School of Music


Doctor of Music Education (DME)


Samantha Miller


bluegrass music, Bill Monroe, Kenny Baker, bluegrass fiddling, teaching fiddle technique, fiddle pedagogy, violin pedagogy




Despite the vast amount of research showing that learning an alternative string style such as bluegrass increases student motivation, interest, and retention in music programs, modern private violin instructors and string orchestra teachers who lacked exposure to bluegrass in their initial training do not feel they can authentically teach bluegrass fiddling to their students. A comprehensive bluegrass fiddle curriculum incorporating elements of classical and bluegrass music has not yet been developed. The curriculum would allow diverse musical exploration through structured and sequential bluegrass fiddling pedagogy. This qualitative research study identifies, examines, and compares current bluegrass fiddle methodologies as a framework for developing a comprehensive curriculum for teachers and students to use in lessons and the classroom to enhance learning and performing bluegrass fiddle music. It explores first-hand accounts of the history of bluegrass music through interviews with musicians who worked directly with Bill Monroe, analyses of fiddle transcriptions, and an examination of the oral tradition of learning by ear. Detailed transcriptions of the monumental album Kenny Baker Plays Bill Monroe establish playing techniques students need to know when learning bluegrass fiddling. This study encourages further research into how to teach bluegrass courses for teachers and ways instructors can apply bluegrass pedagogy to other traditional bluegrass instruments such as mandolin, guitar, and banjo. Findings from the research also encourage curricula development for many other popular musical styles, such as jazz, pop, and country.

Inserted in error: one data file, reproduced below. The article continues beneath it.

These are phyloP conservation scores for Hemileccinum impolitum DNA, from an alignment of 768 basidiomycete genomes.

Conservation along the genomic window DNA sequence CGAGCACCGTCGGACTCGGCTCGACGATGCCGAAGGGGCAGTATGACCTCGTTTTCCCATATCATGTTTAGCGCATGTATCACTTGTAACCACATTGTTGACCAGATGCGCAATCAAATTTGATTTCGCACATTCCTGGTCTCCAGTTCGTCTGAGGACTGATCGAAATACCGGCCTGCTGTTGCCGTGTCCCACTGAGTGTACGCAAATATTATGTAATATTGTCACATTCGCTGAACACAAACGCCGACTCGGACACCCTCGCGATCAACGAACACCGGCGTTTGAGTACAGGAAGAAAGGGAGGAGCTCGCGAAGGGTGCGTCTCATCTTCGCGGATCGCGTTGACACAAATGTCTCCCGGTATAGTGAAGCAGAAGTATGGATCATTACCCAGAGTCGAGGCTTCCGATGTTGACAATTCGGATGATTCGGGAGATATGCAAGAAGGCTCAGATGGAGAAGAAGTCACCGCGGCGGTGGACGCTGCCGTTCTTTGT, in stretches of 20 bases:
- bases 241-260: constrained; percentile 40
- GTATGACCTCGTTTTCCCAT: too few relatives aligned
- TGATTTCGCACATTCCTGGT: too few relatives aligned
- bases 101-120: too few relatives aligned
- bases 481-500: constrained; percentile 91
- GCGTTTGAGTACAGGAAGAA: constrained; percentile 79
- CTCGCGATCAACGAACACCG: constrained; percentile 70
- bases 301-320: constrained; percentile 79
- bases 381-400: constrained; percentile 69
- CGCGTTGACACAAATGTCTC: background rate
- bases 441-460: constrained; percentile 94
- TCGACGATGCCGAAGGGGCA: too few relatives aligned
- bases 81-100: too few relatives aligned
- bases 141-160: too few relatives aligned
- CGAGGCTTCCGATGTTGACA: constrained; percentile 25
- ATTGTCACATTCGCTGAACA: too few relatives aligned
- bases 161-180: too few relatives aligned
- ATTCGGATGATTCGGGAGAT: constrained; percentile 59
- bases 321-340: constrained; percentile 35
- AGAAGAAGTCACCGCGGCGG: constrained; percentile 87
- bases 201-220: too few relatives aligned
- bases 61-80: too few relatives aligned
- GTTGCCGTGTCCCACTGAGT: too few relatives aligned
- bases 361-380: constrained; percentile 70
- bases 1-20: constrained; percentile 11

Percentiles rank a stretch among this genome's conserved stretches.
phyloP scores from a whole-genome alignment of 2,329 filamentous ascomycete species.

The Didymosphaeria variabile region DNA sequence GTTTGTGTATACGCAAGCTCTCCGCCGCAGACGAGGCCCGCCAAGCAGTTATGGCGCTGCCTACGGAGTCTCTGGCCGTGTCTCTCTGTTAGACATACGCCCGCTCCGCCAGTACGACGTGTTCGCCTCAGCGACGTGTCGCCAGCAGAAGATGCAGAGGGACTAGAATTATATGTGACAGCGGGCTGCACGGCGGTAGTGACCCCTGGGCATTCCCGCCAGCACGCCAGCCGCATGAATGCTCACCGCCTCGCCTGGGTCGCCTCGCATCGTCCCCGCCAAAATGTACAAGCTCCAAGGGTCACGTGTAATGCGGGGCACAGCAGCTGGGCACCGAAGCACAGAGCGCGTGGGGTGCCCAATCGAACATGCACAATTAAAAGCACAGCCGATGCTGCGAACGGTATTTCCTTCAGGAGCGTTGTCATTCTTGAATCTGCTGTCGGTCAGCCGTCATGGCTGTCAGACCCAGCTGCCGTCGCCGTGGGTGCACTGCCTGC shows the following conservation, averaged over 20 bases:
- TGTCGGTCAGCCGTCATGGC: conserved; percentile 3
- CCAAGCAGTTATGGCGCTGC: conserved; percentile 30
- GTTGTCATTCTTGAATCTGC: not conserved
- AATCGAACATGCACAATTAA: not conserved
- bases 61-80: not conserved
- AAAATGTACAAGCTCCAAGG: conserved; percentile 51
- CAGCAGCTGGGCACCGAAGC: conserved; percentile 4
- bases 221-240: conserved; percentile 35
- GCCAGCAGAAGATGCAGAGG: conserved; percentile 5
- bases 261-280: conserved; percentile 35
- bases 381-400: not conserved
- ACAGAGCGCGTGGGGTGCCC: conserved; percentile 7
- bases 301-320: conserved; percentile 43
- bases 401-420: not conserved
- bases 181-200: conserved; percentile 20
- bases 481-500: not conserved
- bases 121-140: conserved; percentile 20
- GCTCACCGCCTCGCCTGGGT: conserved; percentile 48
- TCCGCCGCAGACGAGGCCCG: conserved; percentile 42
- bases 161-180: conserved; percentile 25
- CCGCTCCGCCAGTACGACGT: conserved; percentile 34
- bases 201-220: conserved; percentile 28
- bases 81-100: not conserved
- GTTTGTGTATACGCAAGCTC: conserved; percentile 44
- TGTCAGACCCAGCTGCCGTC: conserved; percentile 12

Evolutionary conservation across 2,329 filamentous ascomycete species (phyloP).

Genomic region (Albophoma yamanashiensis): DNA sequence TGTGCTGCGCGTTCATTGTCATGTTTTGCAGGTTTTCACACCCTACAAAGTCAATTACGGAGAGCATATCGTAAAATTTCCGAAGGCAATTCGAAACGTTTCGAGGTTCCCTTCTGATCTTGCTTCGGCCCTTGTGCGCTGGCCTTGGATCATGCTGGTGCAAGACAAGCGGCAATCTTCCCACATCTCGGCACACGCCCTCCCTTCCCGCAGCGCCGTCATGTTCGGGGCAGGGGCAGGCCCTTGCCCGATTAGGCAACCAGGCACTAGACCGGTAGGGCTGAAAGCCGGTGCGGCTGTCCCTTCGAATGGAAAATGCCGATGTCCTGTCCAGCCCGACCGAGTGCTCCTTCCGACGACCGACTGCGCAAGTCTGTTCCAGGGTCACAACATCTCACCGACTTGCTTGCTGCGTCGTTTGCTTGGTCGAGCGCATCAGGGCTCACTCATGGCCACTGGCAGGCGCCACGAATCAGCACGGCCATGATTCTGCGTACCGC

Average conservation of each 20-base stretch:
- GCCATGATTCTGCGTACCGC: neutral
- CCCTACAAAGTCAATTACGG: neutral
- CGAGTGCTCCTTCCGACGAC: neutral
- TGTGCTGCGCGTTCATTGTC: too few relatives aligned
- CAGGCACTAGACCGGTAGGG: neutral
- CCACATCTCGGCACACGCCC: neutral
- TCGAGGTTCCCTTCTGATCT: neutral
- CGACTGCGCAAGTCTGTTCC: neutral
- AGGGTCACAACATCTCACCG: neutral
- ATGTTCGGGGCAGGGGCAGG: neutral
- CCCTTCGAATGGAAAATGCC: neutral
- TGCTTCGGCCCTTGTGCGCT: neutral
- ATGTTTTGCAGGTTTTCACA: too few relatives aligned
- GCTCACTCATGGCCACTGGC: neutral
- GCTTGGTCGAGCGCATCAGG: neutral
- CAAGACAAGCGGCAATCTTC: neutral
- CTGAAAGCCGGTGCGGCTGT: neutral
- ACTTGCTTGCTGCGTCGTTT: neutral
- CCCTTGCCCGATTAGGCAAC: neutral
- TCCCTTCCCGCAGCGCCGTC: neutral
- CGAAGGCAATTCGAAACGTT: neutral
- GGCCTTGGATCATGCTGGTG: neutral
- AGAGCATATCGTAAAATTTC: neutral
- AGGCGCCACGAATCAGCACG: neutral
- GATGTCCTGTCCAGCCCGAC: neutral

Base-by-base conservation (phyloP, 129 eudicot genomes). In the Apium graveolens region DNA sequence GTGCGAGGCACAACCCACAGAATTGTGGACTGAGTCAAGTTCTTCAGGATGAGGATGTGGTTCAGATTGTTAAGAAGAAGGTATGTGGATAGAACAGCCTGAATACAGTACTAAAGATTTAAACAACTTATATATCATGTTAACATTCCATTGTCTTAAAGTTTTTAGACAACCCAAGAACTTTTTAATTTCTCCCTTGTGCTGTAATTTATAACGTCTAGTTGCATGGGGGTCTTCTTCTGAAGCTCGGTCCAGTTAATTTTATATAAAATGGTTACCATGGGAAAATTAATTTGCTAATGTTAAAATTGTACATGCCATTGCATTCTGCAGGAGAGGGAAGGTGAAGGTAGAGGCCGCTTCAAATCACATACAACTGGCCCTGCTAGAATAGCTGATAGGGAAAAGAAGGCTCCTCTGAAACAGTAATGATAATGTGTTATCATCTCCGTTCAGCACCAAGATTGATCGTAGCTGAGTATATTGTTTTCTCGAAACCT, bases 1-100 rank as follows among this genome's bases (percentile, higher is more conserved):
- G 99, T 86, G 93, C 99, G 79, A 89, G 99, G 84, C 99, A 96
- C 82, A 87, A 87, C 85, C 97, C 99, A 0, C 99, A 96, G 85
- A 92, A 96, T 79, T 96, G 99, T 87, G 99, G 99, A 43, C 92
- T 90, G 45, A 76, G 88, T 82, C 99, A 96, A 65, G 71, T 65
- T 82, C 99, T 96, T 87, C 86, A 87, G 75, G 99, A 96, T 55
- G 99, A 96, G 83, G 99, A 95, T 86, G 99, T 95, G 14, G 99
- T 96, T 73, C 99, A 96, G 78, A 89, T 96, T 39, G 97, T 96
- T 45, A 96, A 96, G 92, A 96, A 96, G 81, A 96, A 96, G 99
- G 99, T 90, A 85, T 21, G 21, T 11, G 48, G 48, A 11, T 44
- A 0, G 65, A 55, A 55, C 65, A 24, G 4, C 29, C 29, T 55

Included in

Music Commons